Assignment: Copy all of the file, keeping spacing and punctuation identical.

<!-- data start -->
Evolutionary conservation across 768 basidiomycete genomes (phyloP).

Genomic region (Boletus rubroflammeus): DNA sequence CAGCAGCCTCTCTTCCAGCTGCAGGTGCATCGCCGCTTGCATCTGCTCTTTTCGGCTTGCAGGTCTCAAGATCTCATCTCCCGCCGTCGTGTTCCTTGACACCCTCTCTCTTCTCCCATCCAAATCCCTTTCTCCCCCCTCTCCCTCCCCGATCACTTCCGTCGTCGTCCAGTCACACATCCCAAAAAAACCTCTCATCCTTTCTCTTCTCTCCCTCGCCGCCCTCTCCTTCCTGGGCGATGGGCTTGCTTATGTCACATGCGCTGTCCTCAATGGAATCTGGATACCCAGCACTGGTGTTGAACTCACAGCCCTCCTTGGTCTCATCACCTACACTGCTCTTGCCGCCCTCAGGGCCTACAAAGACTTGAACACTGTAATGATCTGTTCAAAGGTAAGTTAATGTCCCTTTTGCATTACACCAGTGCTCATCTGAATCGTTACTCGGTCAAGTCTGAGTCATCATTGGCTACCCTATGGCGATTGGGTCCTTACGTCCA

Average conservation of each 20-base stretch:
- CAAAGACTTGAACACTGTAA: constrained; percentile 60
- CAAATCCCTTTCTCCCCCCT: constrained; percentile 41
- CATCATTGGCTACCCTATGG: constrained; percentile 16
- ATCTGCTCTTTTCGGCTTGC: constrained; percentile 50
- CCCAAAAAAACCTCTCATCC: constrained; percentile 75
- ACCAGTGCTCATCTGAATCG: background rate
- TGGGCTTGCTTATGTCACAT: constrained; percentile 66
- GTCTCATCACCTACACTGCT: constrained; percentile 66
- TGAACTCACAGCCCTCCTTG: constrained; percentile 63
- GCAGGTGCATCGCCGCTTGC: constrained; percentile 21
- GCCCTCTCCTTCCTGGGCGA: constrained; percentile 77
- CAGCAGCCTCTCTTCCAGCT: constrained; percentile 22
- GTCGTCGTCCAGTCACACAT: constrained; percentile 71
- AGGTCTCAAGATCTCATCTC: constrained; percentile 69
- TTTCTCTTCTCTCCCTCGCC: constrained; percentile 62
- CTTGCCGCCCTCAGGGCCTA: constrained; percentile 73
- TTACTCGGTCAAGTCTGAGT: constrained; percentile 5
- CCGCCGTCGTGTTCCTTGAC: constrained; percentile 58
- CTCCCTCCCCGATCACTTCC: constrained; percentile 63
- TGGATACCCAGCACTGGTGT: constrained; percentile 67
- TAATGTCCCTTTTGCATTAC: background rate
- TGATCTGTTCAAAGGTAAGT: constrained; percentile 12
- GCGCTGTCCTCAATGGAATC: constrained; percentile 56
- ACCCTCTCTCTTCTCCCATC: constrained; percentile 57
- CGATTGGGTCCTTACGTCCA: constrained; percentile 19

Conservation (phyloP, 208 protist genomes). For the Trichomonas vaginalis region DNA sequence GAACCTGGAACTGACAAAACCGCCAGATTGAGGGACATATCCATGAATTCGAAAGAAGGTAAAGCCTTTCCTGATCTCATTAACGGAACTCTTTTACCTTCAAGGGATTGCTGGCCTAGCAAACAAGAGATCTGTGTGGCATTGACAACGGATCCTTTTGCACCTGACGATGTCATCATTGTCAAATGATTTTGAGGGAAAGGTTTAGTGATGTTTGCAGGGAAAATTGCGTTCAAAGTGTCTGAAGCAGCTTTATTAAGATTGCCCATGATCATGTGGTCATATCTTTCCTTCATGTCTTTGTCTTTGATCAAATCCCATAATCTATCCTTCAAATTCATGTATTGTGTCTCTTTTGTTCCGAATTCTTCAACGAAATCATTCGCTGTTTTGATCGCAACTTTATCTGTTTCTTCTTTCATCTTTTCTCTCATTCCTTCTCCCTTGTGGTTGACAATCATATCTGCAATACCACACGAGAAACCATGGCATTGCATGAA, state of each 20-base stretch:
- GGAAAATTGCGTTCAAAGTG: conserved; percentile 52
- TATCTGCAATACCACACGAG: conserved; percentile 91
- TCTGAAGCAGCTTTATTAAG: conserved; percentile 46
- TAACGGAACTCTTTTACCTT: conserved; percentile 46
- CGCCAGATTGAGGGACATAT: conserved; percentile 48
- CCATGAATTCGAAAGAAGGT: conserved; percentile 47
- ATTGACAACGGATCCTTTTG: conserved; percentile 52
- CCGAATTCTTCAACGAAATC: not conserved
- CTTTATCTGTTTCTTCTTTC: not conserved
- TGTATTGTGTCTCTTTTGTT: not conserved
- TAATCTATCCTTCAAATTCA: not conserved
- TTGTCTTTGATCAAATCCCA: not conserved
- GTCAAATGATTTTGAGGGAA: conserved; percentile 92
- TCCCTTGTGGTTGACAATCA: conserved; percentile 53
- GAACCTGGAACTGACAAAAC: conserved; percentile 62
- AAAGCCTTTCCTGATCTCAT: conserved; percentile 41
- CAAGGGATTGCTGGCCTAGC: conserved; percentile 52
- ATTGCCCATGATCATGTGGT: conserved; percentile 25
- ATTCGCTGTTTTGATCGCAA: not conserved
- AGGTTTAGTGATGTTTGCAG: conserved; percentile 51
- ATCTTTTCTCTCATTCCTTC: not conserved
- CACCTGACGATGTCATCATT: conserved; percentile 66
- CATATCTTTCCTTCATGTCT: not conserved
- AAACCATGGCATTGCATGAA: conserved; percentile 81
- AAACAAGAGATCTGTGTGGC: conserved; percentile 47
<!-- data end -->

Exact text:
Evolutionary conservation across 768 basidiomycete genomes (phyloP).

Genomic region (Boletus rubroflammeus): DNA sequence CAGCAGCCTCTCTTCCAGCTGCAGGTGCATCGCCGCTTGCATCTGCTCTTTTCGGCTTGCAGGTCTCAAGATCTCATCTCCCGCCGTCGTGTTCCTTGACACCCTCTCTCTTCTCCCATCCAAATCCCTTTCTCCCCCCTCTCCCTCCCCGATCACTTCCGTCGTCGTCCAGTCACACATCCCAAAAAAACCTCTCATCCTTTCTCTTCTCTCCCTCGCCGCCCTCTCCTTCCTGGGCGATGGGCTTGCTTATGTCACATGCGCTGTCCTCAATGGAATCTGGATACCCAGCACTGGTGTTGAACTCACAGCCCTCCTTGGTCTCATCACCTACACTGCTCTTGCCGCCCTCAGGGCCTACAAAGACTTGAACACTGTAATGATCTGTTCAAAGGTAAGTTAATGTCCCTTTTGCATTACACCAGTGCTCATCTGAATCGTTACTCGGTCAAGTCTGAGTCATCATTGGCTACCCTATGGCGATTGGGTCCTTACGTCCA

Average conservation of each 20-base stretch:
- CAAAGACTTGAACACTGTAA: constrained; percentile 60
- CAAATCCCTTTCTCCCCCCT: constrained; percentile 41
- CATCATTGGCTACCCTATGG: constrained; percentile 16
- ATCTGCTCTTTTCGGCTTGC: constrained; percentile 50
- CCCAAAAAAACCTCTCATCC: constrained; percentile 75
- ACCAGTGCTCATCTGAATCG: background rate
- TGGGCTTGCTTATGTCACAT: constrained; percentile 66
- GTCTCATCACCTACACTGCT: constrained; percentile 66
- TGAACTCACAGCCCTCCTTG: constrained; percentile 63
- GCAGGTGCATCGCCGCTTGC: constrained; percentile 21
- GCCCTCTCCTTCCTGGGCGA: constrained; percentile 77
- CAGCAGCCTCTCTTCCAGCT: constrained; percentile 22
- GTCGTCGTCCAGTCACACAT: constrained; percentile 71
- AGGTCTCAAGATCTCATCTC: constrained; percentile 69
- TTTCTCTTCTCTCCCTCGCC: constrained; percentile 62
- CTTGCCGCCCTCAGGGCCTA: constrained; percentile 73
- TTACTCGGTCAAGTCTGAGT: constrained; percentile 5
- CCGCCGTCGTGTTCCTTGAC: constrained; percentile 58
- CTCCCTCCCCGATCACTTCC: constrained; percentile 63
- TGGATACCCAGCACTGGTGT: constrained; percentile 67
- TAATGTCCCTTTTGCATTAC: background rate
- TGATCTGTTCAAAGGTAAGT: constrained; percentile 12
- GCGCTGTCCTCAATGGAATC: constrained; percentile 56
- ACCCTCTCTCTTCTCCCATC: constrained; percentile 57
- CGATTGGGTCCTTACGTCCA: constrained; percentile 19

Conservation (phyloP, 208 protist genomes). For the Trichomonas vaginalis region DNA sequence GAACCTGGAACTGACAAAACCGCCAGATTGAGGGACATATCCATGAATTCGAAAGAAGGTAAAGCCTTTCCTGATCTCATTAACGGAACTCTTTTACCTTCAAGGGATTGCTGGCCTAGCAAACAAGAGATCTGTGTGGCATTGACAACGGATCCTTTTGCACCTGACGATGTCATCATTGTCAAATGATTTTGAGGGAAAGGTTTAGTGATGTTTGCAGGGAAAATTGCGTTCAAAGTGTCTGAAGCAGCTTTATTAAGATTGCCCATGATCATGTGGTCATATCTTTCCTTCATGTCTTTGTCTTTGATCAAATCCCATAATCTATCCTTCAAATTCATGTATTGTGTCTCTTTTGTTCCGAATTCTTCAACGAAATCATTCGCTGTTTTGATCGCAACTTTATCTGTTTCTTCTTTCATCTTTTCTCTCATTCCTTCTCCCTTGTGGTTGACAATCATATCTGCAATACCACACGAGAAACCATGGCATTGCATGAA, state of each 20-base stretch:
- GGAAAATTGCGTTCAAAGTG: conserved; percentile 52
- TATCTGCAATACCACACGAG: conserved; percentile 91
- TCTGAAGCAGCTTTATTAAG: conserved; percentile 46
- TAACGGAACTCTTTTACCTT: conserved; percentile 46
- CGCCAGATTGAGGGACATAT: conserved; percentile 48
- CCATGAATTCGAAAGAAGGT: conserved; percentile 47
- ATTGACAACGGATCCTTTTG: conserved; percentile 52
- CCGAATTCTTCAACGAAATC: not conserved
- CTTTATCTGTTTCTTCTTTC: not conserved
- TGTATTGTGTCTCTTTTGTT: not conserved
- TAATCTATCCTTCAAATTCA: not conserved
- TTGTCTTTGATCAAATCCCA: not conserved
- GTCAAATGATTTTGAGGGAA: conserved; percentile 92
- TCCCTTGTGGTTGACAATCA: conserved; percentile 53
- GAACCTGGAACTGACAAAAC: conserved; percentile 62
- AAAGCCTTTCCTGATCTCAT: conserved; percentile 41
- CAAGGGATTGCTGGCCTAGC: conserved; percentile 52
- ATTGCCCATGATCATGTGGT: conserved; percentile 25
- ATTCGCTGTTTTGATCGCAA: not conserved
- AGGTTTAGTGATGTTTGCAG: conserved; percentile 51
- ATCTTTTCTCTCATTCCTTC: not conserved
- CACCTGACGATGTCATCATT: conserved; percentile 66
- CATATCTTTCCTTCATGTCT: not conserved
- AAACCATGGCATTGCATGAA: conserved; percentile 81
- AAACAAGAGATCTGTGTGGC: conserved; percentile 47